COgnitive Behavioural Therapy for Dissociative (Non-Epileptic) Seizures

A Randomised Controlled Trial

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What can cause Dissociative Seizures to happen?

 

Dissociative seizures are caused by the sudden experience of ‘dissociation’. This has many different causes.

 

Trying to explain why they happen is similar to trying to explain why panic attacks happen. Dissociative seizures are not the same as panic attacks, but they share some common features.

Dissociative Seizures

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Dissociative Seizures

Muybridge NES

Some people with dissociative seizures describe having attacks that are clearly brought on by stress. Seizures may be brought on by an upsetting argument, or when you’re in a busy, noisy place such as a supermarket.

 

It’s more common for people to have seizures that seem to “come out of the blue” when they’re relaxed. This is probably because it’s easier to ‘dissociate’ or go into a trance like state when you’re relaxed.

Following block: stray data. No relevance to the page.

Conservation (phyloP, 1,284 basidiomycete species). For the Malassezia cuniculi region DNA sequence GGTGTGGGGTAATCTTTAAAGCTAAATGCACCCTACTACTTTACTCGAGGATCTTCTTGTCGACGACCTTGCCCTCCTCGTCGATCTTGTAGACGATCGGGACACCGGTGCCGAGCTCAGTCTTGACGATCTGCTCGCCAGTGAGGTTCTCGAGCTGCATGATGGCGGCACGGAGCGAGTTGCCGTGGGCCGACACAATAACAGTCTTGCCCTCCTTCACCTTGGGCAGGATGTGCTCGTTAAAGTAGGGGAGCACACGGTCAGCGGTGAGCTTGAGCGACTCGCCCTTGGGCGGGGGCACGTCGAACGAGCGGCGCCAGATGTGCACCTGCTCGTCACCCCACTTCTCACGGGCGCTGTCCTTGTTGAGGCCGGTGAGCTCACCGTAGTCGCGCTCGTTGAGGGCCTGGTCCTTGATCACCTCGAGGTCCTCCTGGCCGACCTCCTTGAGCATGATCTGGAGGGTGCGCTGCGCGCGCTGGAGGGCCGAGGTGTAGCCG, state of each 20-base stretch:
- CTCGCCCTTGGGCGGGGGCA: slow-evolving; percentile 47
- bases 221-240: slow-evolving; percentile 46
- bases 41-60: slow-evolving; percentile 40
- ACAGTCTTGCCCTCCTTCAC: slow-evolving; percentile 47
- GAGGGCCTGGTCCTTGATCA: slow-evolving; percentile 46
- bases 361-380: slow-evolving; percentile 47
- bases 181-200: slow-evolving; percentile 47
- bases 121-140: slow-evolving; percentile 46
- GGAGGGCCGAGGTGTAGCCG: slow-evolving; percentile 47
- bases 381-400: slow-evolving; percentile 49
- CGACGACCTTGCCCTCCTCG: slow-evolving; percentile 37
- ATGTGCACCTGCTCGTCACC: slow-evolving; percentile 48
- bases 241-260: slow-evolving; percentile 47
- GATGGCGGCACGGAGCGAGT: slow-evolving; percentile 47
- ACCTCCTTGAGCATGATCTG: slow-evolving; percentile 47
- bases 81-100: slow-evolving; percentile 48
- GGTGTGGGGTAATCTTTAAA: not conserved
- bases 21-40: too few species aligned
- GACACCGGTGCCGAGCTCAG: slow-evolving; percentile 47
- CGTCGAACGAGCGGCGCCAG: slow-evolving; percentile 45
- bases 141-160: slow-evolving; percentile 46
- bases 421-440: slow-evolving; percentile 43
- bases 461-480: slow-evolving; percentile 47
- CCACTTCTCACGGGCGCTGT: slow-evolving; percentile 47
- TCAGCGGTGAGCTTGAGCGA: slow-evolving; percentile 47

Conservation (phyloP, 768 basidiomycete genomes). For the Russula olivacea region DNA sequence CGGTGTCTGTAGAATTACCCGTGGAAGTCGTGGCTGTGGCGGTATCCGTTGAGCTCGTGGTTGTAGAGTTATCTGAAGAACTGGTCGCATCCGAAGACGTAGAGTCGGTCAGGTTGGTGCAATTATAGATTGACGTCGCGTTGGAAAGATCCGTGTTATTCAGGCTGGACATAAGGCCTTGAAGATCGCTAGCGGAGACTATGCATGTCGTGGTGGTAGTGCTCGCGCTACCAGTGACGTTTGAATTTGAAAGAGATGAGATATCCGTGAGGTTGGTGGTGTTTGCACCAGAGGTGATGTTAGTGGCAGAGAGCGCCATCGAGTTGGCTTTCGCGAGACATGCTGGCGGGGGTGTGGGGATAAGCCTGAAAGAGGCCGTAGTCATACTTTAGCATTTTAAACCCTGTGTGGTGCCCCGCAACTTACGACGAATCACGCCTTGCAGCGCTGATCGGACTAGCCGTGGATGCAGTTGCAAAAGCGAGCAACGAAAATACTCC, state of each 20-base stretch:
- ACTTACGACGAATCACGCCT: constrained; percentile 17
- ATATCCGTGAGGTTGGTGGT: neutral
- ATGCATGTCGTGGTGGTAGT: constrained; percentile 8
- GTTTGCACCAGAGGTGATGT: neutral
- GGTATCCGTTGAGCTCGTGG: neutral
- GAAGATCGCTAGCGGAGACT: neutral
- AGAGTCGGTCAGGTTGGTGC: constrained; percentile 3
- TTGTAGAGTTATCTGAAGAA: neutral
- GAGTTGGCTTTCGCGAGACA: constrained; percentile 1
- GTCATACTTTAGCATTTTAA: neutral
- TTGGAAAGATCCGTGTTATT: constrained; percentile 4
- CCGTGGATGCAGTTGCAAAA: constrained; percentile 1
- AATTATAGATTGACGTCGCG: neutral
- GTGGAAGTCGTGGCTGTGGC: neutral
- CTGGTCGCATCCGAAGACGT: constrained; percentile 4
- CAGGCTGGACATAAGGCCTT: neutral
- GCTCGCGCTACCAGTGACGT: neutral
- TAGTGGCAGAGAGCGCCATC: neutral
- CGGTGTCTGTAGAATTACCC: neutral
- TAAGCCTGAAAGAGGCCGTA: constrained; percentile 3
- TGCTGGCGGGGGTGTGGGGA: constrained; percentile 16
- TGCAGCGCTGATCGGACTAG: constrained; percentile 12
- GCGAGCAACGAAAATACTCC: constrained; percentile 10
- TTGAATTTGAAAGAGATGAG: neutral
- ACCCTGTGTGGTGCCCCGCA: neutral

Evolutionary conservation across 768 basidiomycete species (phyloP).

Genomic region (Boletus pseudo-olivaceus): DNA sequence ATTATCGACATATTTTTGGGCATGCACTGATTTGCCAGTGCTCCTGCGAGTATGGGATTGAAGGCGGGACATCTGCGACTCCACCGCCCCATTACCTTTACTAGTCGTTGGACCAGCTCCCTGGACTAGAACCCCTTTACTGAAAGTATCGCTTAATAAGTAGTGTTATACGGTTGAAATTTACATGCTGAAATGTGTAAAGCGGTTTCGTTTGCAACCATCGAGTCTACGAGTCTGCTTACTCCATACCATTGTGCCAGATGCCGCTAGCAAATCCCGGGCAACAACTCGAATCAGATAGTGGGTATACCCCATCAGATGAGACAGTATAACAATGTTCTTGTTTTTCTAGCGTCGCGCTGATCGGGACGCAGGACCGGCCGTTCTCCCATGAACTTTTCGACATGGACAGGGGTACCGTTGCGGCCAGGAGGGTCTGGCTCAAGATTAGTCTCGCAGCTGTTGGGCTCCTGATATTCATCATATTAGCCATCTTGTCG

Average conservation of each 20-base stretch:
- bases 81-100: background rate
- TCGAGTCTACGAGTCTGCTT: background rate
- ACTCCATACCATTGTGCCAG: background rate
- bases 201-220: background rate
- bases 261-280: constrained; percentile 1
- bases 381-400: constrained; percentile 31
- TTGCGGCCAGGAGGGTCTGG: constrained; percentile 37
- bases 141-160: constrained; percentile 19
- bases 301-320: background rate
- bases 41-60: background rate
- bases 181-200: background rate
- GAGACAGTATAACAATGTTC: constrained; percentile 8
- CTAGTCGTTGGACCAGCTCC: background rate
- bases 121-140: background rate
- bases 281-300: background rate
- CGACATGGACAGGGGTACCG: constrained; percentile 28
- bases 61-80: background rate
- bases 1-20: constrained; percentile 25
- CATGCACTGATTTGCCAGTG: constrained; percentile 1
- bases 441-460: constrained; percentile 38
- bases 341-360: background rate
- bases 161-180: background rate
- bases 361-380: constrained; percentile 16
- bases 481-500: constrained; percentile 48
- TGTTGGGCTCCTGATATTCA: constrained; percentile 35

Studies have shown that in the warning phase of dissociative seizures people can have physical symptoms that show their bodies are in a state of red alert. These symptoms include a racing pulse, rapid breathing, and sweating. If people are conscious during the seizures, they often describe feeling being “there but not there” or feeling “numb”. In some people the brain may be ‘switching off’  because it gets rid of the horrible feelings that people get as part of the seizure.